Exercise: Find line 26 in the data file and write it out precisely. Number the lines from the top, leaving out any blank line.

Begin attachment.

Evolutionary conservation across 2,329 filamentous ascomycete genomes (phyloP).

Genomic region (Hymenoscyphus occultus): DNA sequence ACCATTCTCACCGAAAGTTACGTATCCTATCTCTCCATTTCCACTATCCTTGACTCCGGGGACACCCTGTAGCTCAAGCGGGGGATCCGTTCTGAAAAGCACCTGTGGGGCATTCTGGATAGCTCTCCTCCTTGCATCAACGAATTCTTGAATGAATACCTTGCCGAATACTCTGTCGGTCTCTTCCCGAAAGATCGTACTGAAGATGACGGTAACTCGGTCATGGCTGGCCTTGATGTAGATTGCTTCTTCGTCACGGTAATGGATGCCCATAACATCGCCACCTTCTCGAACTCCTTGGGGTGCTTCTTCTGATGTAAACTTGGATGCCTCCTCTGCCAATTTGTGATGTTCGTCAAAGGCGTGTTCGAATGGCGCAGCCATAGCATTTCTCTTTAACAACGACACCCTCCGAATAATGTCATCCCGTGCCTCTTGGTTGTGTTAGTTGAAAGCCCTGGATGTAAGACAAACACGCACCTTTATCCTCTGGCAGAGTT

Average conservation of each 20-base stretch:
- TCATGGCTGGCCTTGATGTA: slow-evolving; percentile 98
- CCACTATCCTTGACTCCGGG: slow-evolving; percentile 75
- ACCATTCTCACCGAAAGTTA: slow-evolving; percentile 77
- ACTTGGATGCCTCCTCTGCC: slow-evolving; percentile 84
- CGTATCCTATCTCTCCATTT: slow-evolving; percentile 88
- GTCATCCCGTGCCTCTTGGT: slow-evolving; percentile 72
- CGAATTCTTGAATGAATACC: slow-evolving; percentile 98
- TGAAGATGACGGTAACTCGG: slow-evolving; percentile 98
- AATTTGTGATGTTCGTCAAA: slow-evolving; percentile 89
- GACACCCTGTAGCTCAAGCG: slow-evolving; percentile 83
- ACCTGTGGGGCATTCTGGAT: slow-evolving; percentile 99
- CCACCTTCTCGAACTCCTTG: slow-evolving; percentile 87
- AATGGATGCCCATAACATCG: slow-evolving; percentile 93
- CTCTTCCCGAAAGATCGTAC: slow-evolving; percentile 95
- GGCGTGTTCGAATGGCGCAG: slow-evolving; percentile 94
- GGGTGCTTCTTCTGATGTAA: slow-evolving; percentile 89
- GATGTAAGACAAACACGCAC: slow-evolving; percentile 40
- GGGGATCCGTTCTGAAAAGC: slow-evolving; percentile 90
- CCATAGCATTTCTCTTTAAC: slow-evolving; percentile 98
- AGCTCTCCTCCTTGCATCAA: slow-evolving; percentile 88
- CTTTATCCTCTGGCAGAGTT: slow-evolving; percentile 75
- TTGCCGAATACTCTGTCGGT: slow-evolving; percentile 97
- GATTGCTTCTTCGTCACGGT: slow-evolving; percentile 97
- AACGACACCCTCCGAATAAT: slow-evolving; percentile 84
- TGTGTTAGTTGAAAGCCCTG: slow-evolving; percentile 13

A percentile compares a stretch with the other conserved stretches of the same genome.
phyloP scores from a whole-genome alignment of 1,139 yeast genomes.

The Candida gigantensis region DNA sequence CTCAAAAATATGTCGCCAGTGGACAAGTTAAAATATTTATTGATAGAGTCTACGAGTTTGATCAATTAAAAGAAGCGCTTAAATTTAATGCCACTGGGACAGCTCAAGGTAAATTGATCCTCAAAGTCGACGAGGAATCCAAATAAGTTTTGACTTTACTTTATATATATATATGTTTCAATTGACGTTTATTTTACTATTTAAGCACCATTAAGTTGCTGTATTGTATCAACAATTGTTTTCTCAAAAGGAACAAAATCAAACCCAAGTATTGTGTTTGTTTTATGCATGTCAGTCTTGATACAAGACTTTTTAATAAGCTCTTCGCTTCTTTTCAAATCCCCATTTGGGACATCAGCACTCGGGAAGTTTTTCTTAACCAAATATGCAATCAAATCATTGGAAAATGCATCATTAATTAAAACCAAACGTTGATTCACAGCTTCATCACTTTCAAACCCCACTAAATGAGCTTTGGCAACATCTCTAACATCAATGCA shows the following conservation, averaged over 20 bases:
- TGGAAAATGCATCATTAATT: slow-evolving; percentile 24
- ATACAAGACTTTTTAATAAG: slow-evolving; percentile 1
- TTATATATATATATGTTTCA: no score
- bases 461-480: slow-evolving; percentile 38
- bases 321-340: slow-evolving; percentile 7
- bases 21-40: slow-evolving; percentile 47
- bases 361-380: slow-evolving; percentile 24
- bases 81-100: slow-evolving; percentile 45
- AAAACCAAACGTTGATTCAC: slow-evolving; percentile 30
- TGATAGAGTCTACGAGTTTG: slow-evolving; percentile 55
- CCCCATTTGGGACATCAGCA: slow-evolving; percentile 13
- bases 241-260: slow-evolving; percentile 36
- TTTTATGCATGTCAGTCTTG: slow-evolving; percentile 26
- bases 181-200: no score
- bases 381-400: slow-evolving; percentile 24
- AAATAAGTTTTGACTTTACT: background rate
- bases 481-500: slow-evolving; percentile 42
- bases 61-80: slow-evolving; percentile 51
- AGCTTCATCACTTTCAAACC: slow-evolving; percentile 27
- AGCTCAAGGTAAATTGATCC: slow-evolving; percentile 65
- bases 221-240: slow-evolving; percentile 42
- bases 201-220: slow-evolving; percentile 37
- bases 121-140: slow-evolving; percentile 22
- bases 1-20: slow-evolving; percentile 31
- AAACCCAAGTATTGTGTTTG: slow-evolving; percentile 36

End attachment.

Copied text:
- GATTGCTTCTTCGTCACGGT: slow-evolving; percentile 97